By the time they receive information indirectly, they are already addicted to unfiltered quality cigarettes. In an attempt to tackle the e-commerce boom of such brand extensions, the Advertising Standards Council of India has brought in stringent rules such as increasing mandatory turnover of these ‘legitimate’ brand extensions, auditing and compulsory registration. However, the question persists - whether these ‘tough’ laws are meaningful and effective or not. Here is what I think, bringing in legally enforceable laws is not enough. The government needs to consider the commercial interests and legitimate concerns of the liquor and tobacco industry. Finding a balance among the stakeholders involved should be the main goal. The present stance of the government focuses on enforceability and lacks efficient execution. With an increase in the number of users of such banned products, the government should spread awareness about their harmful effects because, as always, the industry leaders will find a way to skirt the new rules. These awareness workshops and campaigns will remove the positive perception of these products from the public’s mind. Moreover, the limited resources used by the government for being a watchdog for surrogate advertising can be reallocated. Previously, even after severe penalties and firm laws being in place, such industries have managed to enter corporate films, web series, concerts and talk shows, and are rigorously working towards more innovative marketing strategies to address their key demographic of 18-35 years. For instance, Kingfisher entered airlines, Bacardi entered travel show broadcasting and sports sponsorships from cricket to football have only increased with time. Therefore, instead of imposing unreasonable restrictions on surrogate advertising, the regulators and the government should work together to ensure that surrogate advertising reaches its target audience through healthy and responsible practices.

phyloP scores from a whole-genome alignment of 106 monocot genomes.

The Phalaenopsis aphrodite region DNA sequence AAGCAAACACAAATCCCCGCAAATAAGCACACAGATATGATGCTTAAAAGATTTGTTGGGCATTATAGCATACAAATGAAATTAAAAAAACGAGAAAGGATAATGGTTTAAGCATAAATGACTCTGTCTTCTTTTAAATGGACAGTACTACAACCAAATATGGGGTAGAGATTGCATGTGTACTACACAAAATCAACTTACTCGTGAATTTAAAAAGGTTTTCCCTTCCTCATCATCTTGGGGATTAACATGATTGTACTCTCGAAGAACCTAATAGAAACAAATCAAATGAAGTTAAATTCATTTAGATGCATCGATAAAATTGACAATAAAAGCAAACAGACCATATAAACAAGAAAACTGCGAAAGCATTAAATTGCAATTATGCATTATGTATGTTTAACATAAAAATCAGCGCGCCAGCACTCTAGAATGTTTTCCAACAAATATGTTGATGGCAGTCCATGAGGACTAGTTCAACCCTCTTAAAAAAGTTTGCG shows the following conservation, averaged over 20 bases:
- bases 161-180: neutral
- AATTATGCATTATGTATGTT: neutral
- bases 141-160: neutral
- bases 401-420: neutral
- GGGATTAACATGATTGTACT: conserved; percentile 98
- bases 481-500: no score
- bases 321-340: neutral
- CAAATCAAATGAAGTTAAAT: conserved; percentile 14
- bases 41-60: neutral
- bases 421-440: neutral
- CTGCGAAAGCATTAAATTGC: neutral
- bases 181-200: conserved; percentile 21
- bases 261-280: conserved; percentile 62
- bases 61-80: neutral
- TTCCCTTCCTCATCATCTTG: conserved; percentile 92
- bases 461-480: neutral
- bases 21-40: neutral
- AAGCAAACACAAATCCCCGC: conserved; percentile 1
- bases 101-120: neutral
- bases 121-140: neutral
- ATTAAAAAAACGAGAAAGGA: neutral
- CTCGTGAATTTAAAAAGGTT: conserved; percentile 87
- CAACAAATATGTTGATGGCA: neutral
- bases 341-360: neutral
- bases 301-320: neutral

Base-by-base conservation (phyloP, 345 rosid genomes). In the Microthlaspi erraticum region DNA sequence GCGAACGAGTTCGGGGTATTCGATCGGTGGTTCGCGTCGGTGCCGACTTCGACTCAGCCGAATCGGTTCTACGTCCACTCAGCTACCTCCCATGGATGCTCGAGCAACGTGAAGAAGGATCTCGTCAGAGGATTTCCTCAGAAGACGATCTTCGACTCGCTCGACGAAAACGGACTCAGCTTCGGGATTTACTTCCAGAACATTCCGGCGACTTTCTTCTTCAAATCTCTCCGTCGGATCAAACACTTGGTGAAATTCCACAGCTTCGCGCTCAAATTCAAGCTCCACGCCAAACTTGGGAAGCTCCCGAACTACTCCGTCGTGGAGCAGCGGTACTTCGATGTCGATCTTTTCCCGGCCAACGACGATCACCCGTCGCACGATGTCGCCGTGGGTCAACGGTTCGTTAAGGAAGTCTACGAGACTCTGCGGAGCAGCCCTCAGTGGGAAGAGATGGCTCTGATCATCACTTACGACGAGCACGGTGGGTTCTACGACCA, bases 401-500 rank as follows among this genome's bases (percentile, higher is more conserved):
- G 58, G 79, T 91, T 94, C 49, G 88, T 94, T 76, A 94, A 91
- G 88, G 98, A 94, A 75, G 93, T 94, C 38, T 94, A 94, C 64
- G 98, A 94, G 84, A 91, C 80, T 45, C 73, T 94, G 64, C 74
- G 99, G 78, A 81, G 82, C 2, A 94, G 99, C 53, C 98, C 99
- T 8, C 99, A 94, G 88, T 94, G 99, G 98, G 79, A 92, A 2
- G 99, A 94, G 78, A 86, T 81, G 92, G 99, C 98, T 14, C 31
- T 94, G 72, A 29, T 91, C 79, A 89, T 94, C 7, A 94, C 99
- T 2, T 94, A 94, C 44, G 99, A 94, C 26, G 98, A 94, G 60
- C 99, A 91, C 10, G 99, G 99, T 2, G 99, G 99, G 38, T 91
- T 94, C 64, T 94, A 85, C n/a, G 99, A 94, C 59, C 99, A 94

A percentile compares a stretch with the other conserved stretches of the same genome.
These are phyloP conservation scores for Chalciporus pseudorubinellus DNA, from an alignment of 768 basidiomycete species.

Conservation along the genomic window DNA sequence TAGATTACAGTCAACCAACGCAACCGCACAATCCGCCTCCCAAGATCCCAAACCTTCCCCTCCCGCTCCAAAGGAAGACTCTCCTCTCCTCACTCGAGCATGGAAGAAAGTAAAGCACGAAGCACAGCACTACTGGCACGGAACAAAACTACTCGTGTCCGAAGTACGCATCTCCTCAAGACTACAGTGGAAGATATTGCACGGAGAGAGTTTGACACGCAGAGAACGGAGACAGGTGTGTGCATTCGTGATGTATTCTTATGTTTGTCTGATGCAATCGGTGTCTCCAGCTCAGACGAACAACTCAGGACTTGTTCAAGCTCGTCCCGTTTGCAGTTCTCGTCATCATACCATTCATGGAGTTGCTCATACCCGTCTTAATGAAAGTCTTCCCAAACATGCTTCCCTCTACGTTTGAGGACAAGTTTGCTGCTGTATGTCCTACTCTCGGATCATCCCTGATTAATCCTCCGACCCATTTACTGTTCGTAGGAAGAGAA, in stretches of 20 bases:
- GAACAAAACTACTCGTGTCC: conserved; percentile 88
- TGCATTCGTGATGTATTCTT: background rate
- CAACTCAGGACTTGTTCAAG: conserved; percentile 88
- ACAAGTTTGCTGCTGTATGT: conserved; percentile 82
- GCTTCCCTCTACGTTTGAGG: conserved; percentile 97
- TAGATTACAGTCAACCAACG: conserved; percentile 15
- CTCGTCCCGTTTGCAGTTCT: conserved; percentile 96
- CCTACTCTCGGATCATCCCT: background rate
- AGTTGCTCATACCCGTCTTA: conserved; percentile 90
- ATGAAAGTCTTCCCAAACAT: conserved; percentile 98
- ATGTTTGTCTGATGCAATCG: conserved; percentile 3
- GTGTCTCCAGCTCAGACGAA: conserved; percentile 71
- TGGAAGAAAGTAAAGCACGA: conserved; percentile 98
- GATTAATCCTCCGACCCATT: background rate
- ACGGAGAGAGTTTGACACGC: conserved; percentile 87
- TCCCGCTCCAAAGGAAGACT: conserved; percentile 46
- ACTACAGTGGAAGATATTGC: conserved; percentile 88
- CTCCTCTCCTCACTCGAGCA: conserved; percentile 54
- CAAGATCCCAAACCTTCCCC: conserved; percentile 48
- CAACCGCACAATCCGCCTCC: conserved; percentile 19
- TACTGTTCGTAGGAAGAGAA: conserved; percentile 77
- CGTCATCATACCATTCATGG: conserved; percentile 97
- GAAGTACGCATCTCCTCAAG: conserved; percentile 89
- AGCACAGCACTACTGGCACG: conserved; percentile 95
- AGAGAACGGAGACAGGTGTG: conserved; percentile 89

The industry leaders are able to realize their broad social responsibility. This initiative would go a long way in improving relations among all stakeholders and would have the desired effect.  Thus, the conclusion I come to is that the ethics of surrogate advertising is a subjective matter. Moreover, questioning the ethics of something as pervasive as surrogate marketing is a never ending loop. Such an ethical dilemma makes me question whether I’m really living in a free country where the customer is supposed to be the king?

Kavya Aggarwal
First Year Undergraduate Student, SRCC